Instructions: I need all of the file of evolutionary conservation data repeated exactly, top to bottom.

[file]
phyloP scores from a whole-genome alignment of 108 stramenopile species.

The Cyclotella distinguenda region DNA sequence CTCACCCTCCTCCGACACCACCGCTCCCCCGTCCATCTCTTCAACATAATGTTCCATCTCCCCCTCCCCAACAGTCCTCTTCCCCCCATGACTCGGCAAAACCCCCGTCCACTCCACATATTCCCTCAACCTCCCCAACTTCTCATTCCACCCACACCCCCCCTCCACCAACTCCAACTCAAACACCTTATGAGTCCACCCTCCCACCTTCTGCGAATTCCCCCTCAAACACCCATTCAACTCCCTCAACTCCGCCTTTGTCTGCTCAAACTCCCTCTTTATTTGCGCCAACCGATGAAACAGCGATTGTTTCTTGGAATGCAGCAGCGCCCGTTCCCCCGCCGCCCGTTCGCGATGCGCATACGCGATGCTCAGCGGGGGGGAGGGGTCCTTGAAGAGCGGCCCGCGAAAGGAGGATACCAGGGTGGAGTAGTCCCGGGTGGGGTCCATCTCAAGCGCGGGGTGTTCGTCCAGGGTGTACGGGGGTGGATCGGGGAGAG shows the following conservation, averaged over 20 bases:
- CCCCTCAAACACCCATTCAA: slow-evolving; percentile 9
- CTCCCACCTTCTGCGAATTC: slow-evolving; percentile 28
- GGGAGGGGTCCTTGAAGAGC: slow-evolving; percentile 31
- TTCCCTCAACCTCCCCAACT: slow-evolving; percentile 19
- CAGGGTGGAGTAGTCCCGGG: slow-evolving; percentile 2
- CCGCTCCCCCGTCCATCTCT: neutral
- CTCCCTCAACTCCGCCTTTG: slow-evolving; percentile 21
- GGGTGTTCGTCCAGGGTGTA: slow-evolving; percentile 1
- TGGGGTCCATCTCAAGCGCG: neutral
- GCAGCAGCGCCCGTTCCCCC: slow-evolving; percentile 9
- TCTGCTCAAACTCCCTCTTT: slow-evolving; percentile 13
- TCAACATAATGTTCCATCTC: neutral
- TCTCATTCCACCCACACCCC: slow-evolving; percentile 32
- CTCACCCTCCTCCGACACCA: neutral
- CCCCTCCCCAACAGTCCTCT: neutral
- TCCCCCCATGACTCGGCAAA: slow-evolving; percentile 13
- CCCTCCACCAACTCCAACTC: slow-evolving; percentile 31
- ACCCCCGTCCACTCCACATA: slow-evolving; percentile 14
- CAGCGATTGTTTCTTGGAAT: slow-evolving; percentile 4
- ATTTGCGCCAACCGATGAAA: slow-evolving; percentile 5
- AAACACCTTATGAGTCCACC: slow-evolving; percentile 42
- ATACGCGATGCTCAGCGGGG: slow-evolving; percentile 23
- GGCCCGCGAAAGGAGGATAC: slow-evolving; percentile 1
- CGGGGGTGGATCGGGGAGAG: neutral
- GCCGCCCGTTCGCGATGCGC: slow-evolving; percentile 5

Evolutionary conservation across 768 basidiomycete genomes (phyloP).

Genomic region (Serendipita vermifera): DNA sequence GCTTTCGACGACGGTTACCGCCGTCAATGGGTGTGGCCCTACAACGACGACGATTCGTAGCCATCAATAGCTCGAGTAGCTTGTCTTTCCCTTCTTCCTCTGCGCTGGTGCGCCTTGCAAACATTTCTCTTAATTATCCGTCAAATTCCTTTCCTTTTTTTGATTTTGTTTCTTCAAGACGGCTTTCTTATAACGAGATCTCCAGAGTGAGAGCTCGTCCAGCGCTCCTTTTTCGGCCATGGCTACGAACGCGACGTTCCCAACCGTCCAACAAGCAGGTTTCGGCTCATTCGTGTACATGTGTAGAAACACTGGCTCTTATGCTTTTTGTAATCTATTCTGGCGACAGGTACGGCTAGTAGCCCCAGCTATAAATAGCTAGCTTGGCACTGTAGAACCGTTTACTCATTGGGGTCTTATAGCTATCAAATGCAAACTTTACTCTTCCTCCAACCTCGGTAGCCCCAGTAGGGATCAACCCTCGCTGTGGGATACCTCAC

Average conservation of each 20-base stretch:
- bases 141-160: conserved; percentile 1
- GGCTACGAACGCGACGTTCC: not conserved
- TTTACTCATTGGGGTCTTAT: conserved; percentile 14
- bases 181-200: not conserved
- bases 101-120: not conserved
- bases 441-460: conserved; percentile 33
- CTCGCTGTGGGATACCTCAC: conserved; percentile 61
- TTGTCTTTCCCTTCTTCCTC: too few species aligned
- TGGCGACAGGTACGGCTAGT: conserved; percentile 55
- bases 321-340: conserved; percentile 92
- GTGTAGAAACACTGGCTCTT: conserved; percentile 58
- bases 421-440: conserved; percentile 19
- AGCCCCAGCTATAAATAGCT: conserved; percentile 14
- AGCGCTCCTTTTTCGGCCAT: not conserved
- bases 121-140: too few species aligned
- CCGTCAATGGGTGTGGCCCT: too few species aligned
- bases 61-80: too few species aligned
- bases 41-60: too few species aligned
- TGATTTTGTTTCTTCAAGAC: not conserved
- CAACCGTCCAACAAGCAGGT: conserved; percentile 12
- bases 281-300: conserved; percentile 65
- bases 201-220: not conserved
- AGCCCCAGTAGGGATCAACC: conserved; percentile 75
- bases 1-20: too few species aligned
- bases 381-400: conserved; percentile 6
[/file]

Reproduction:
phyloP scores from a whole-genome alignment of 108 stramenopile species.

The Cyclotella distinguenda region DNA sequence CTCACCCTCCTCCGACACCACCGCTCCCCCGTCCATCTCTTCAACATAATGTTCCATCTCCCCCTCCCCAACAGTCCTCTTCCCCCCATGACTCGGCAAAACCCCCGTCCACTCCACATATTCCCTCAACCTCCCCAACTTCTCATTCCACCCACACCCCCCCTCCACCAACTCCAACTCAAACACCTTATGAGTCCACCCTCCCACCTTCTGCGAATTCCCCCTCAAACACCCATTCAACTCCCTCAACTCCGCCTTTGTCTGCTCAAACTCCCTCTTTATTTGCGCCAACCGATGAAACAGCGATTGTTTCTTGGAATGCAGCAGCGCCCGTTCCCCCGCCGCCCGTTCGCGATGCGCATACGCGATGCTCAGCGGGGGGGAGGGGTCCTTGAAGAGCGGCCCGCGAAAGGAGGATACCAGGGTGGAGTAGTCCCGGGTGGGGTCCATCTCAAGCGCGGGGTGTTCGTCCAGGGTGTACGGGGGTGGATCGGGGAGAG shows the following conservation, averaged over 20 bases:
- CCCCTCAAACACCCATTCAA: slow-evolving; percentile 9
- CTCCCACCTTCTGCGAATTC: slow-evolving; percentile 28
- GGGAGGGGTCCTTGAAGAGC: slow-evolving; percentile 31
- TTCCCTCAACCTCCCCAACT: slow-evolving; percentile 19
- CAGGGTGGAGTAGTCCCGGG: slow-evolving; percentile 2
- CCGCTCCCCCGTCCATCTCT: neutral
- CTCCCTCAACTCCGCCTTTG: slow-evolving; percentile 21
- GGGTGTTCGTCCAGGGTGTA: slow-evolving; percentile 1
- TGGGGTCCATCTCAAGCGCG: neutral
- GCAGCAGCGCCCGTTCCCCC: slow-evolving; percentile 9
- TCTGCTCAAACTCCCTCTTT: slow-evolving; percentile 13
- TCAACATAATGTTCCATCTC: neutral
- TCTCATTCCACCCACACCCC: slow-evolving; percentile 32
- CTCACCCTCCTCCGACACCA: neutral
- CCCCTCCCCAACAGTCCTCT: neutral
- TCCCCCCATGACTCGGCAAA: slow-evolving; percentile 13
- CCCTCCACCAACTCCAACTC: slow-evolving; percentile 31
- ACCCCCGTCCACTCCACATA: slow-evolving; percentile 14
- CAGCGATTGTTTCTTGGAAT: slow-evolving; percentile 4
- ATTTGCGCCAACCGATGAAA: slow-evolving; percentile 5
- AAACACCTTATGAGTCCACC: slow-evolving; percentile 42
- ATACGCGATGCTCAGCGGGG: slow-evolving; percentile 23
- GGCCCGCGAAAGGAGGATAC: slow-evolving; percentile 1
- CGGGGGTGGATCGGGGAGAG: neutral
- GCCGCCCGTTCGCGATGCGC: slow-evolving; percentile 5

Evolutionary conservation across 768 basidiomycete genomes (phyloP).

Genomic region (Serendipita vermifera): DNA sequence GCTTTCGACGACGGTTACCGCCGTCAATGGGTGTGGCCCTACAACGACGACGATTCGTAGCCATCAATAGCTCGAGTAGCTTGTCTTTCCCTTCTTCCTCTGCGCTGGTGCGCCTTGCAAACATTTCTCTTAATTATCCGTCAAATTCCTTTCCTTTTTTTGATTTTGTTTCTTCAAGACGGCTTTCTTATAACGAGATCTCCAGAGTGAGAGCTCGTCCAGCGCTCCTTTTTCGGCCATGGCTACGAACGCGACGTTCCCAACCGTCCAACAAGCAGGTTTCGGCTCATTCGTGTACATGTGTAGAAACACTGGCTCTTATGCTTTTTGTAATCTATTCTGGCGACAGGTACGGCTAGTAGCCCCAGCTATAAATAGCTAGCTTGGCACTGTAGAACCGTTTACTCATTGGGGTCTTATAGCTATCAAATGCAAACTTTACTCTTCCTCCAACCTCGGTAGCCCCAGTAGGGATCAACCCTCGCTGTGGGATACCTCAC

Average conservation of each 20-base stretch:
- bases 141-160: conserved; percentile 1
- GGCTACGAACGCGACGTTCC: not conserved
- TTTACTCATTGGGGTCTTAT: conserved; percentile 14
- bases 181-200: not conserved
- bases 101-120: not conserved
- bases 441-460: conserved; percentile 33
- CTCGCTGTGGGATACCTCAC: conserved; percentile 61
- TTGTCTTTCCCTTCTTCCTC: too few species aligned
- TGGCGACAGGTACGGCTAGT: conserved; percentile 55
- bases 321-340: conserved; percentile 92
- GTGTAGAAACACTGGCTCTT: conserved; percentile 58
- bases 421-440: conserved; percentile 19
- AGCCCCAGCTATAAATAGCT: conserved; percentile 14
- AGCGCTCCTTTTTCGGCCAT: not conserved
- bases 121-140: too few species aligned
- CCGTCAATGGGTGTGGCCCT: too few species aligned
- bases 61-80: too few species aligned
- bases 41-60: too few species aligned
- TGATTTTGTTTCTTCAAGAC: not conserved
- CAACCGTCCAACAAGCAGGT: conserved; percentile 12
- bases 281-300: conserved; percentile 65
- bases 201-220: not conserved
- AGCCCCAGTAGGGATCAACC: conserved; percentile 75
- bases 1-20: too few species aligned
- bases 381-400: conserved; percentile 6